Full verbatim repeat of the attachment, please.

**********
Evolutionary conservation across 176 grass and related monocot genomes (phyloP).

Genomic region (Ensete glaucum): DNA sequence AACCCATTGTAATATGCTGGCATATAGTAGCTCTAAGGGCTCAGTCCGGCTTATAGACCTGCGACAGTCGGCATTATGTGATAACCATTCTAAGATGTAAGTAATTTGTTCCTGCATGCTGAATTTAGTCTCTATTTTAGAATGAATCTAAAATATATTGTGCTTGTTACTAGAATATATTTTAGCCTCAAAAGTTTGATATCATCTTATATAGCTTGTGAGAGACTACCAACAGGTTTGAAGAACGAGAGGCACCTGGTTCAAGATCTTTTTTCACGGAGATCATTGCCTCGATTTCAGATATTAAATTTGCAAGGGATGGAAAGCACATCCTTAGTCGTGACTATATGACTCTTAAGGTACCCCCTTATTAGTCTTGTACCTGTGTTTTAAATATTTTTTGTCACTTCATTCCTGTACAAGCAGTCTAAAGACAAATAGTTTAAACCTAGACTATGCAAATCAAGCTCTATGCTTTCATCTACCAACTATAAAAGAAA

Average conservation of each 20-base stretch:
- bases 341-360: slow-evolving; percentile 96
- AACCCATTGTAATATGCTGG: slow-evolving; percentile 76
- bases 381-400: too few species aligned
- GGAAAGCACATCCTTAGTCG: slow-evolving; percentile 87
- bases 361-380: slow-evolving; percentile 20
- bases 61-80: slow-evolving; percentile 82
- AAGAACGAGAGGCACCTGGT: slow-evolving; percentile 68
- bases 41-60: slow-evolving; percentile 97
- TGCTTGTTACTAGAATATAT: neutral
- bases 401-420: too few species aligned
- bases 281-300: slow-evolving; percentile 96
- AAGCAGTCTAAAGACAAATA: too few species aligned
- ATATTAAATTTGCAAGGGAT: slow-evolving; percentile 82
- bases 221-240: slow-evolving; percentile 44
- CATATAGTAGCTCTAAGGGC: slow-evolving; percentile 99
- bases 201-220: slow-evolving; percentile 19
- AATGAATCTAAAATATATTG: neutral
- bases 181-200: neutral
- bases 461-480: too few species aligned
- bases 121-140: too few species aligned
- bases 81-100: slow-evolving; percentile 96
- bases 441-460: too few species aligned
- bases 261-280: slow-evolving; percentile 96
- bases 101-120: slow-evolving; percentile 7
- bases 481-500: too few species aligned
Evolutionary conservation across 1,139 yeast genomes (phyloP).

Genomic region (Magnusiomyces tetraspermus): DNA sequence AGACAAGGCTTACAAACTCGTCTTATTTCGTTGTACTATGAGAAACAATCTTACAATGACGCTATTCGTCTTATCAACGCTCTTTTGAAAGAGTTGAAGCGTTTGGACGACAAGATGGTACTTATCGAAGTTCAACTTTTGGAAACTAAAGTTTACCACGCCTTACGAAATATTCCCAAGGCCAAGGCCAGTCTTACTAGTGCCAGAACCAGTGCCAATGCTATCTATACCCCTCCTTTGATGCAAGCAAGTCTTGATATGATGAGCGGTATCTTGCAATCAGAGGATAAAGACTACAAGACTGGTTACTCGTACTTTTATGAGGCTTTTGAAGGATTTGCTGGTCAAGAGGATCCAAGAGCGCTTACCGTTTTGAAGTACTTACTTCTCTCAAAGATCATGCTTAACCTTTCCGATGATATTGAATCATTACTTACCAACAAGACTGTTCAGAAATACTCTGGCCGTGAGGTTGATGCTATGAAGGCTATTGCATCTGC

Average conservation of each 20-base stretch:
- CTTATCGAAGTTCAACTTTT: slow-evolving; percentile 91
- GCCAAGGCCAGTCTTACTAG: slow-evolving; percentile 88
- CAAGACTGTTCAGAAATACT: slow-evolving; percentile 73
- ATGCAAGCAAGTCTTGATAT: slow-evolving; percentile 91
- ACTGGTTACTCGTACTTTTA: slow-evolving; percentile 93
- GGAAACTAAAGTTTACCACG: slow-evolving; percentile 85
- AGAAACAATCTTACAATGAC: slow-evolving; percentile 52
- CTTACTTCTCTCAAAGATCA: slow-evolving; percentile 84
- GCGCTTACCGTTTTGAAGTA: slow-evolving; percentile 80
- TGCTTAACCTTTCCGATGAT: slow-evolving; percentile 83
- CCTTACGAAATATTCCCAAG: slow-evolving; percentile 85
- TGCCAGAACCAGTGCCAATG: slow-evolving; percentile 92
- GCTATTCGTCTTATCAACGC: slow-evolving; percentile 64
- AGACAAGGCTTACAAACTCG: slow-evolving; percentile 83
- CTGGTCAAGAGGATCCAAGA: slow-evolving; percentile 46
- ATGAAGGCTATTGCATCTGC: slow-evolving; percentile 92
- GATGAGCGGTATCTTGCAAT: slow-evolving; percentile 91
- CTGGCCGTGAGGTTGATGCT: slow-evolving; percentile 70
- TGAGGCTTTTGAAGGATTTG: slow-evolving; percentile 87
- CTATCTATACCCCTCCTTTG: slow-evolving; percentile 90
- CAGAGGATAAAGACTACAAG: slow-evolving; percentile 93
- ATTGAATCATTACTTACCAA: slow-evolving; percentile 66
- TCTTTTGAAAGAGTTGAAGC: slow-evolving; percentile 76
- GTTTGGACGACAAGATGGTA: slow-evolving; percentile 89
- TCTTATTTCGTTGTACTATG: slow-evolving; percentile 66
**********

Evolutionary conservation across 176 grass and related monocot genomes (phyloP).

Genomic region (Ensete glaucum): DNA sequence AACCCATTGTAATATGCTGGCATATAGTAGCTCTAAGGGCTCAGTCCGGCTTATAGACCTGCGACAGTCGGCATTATGTGATAACCATTCTAAGATGTAAGTAATTTGTTCCTGCATGCTGAATTTAGTCTCTATTTTAGAATGAATCTAAAATATATTGTGCTTGTTACTAGAATATATTTTAGCCTCAAAAGTTTGATATCATCTTATATAGCTTGTGAGAGACTACCAACAGGTTTGAAGAACGAGAGGCACCTGGTTCAAGATCTTTTTTCACGGAGATCATTGCCTCGATTTCAGATATTAAATTTGCAAGGGATGGAAAGCACATCCTTAGTCGTGACTATATGACTCTTAAGGTACCCCCTTATTAGTCTTGTACCTGTGTTTTAAATATTTTTTGTCACTTCATTCCTGTACAAGCAGTCTAAAGACAAATAGTTTAAACCTAGACTATGCAAATCAAGCTCTATGCTTTCATCTACCAACTATAAAAGAAA

Average conservation of each 20-base stretch:
- bases 341-360: slow-evolving; percentile 96
- AACCCATTGTAATATGCTGG: slow-evolving; percentile 76
- bases 381-400: too few species aligned
- GGAAAGCACATCCTTAGTCG: slow-evolving; percentile 87
- bases 361-380: slow-evolving; percentile 20
- bases 61-80: slow-evolving; percentile 82
- AAGAACGAGAGGCACCTGGT: slow-evolving; percentile 68
- bases 41-60: slow-evolving; percentile 97
- TGCTTGTTACTAGAATATAT: neutral
- bases 401-420: too few species aligned
- bases 281-300: slow-evolving; percentile 96
- AAGCAGTCTAAAGACAAATA: too few species aligned
- ATATTAAATTTGCAAGGGAT: slow-evolving; percentile 82
- bases 221-240: slow-evolving; percentile 44
- CATATAGTAGCTCTAAGGGC: slow-evolving; percentile 99
- bases 201-220: slow-evolving; percentile 19
- AATGAATCTAAAATATATTG: neutral
- bases 181-200: neutral
- bases 461-480: too few species aligned
- bases 121-140: too few species aligned
- bases 81-100: slow-evolving; percentile 96
- bases 441-460: too few species aligned
- bases 261-280: slow-evolving; percentile 96
- bases 101-120: slow-evolving; percentile 7
- bases 481-500: too few species aligned
Evolutionary conservation across 1,139 yeast genomes (phyloP).

Genomic region (Magnusiomyces tetraspermus): DNA sequence AGACAAGGCTTACAAACTCGTCTTATTTCGTTGTACTATGAGAAACAATCTTACAATGACGCTATTCGTCTTATCAACGCTCTTTTGAAAGAGTTGAAGCGTTTGGACGACAAGATGGTACTTATCGAAGTTCAACTTTTGGAAACTAAAGTTTACCACGCCTTACGAAATATTCCCAAGGCCAAGGCCAGTCTTACTAGTGCCAGAACCAGTGCCAATGCTATCTATACCCCTCCTTTGATGCAAGCAAGTCTTGATATGATGAGCGGTATCTTGCAATCAGAGGATAAAGACTACAAGACTGGTTACTCGTACTTTTATGAGGCTTTTGAAGGATTTGCTGGTCAAGAGGATCCAAGAGCGCTTACCGTTTTGAAGTACTTACTTCTCTCAAAGATCATGCTTAACCTTTCCGATGATATTGAATCATTACTTACCAACAAGACTGTTCAGAAATACTCTGGCCGTGAGGTTGATGCTATGAAGGCTATTGCATCTGC

Average conservation of each 20-base stretch:
- CTTATCGAAGTTCAACTTTT: slow-evolving; percentile 91
- GCCAAGGCCAGTCTTACTAG: slow-evolving; percentile 88
- CAAGACTGTTCAGAAATACT: slow-evolving; percentile 73
- ATGCAAGCAAGTCTTGATAT: slow-evolving; percentile 91
- ACTGGTTACTCGTACTTTTA: slow-evolving; percentile 93
- GGAAACTAAAGTTTACCACG: slow-evolving; percentile 85
- AGAAACAATCTTACAATGAC: slow-evolving; percentile 52
- CTTACTTCTCTCAAAGATCA: slow-evolving; percentile 84
- GCGCTTACCGTTTTGAAGTA: slow-evolving; percentile 80
- TGCTTAACCTTTCCGATGAT: slow-evolving; percentile 83
- CCTTACGAAATATTCCCAAG: slow-evolving; percentile 85
- TGCCAGAACCAGTGCCAATG: slow-evolving; percentile 92
- GCTATTCGTCTTATCAACGC: slow-evolving; percentile 64
- AGACAAGGCTTACAAACTCG: slow-evolving; percentile 83
- CTGGTCAAGAGGATCCAAGA: slow-evolving; percentile 46
- ATGAAGGCTATTGCATCTGC: slow-evolving; percentile 92
- GATGAGCGGTATCTTGCAAT: slow-evolving; percentile 91
- CTGGCCGTGAGGTTGATGCT: slow-evolving; percentile 70
- TGAGGCTTTTGAAGGATTTG: slow-evolving; percentile 87
- CTATCTATACCCCTCCTTTG: slow-evolving; percentile 90
- CAGAGGATAAAGACTACAAG: slow-evolving; percentile 93
- ATTGAATCATTACTTACCAA: slow-evolving; percentile 66
- TCTTTTGAAAGAGTTGAAGC: slow-evolving; percentile 76
- GTTTGGACGACAAGATGGTA: slow-evolving; percentile 89
- TCTTATTTCGTTGTACTATG: slow-evolving; percentile 66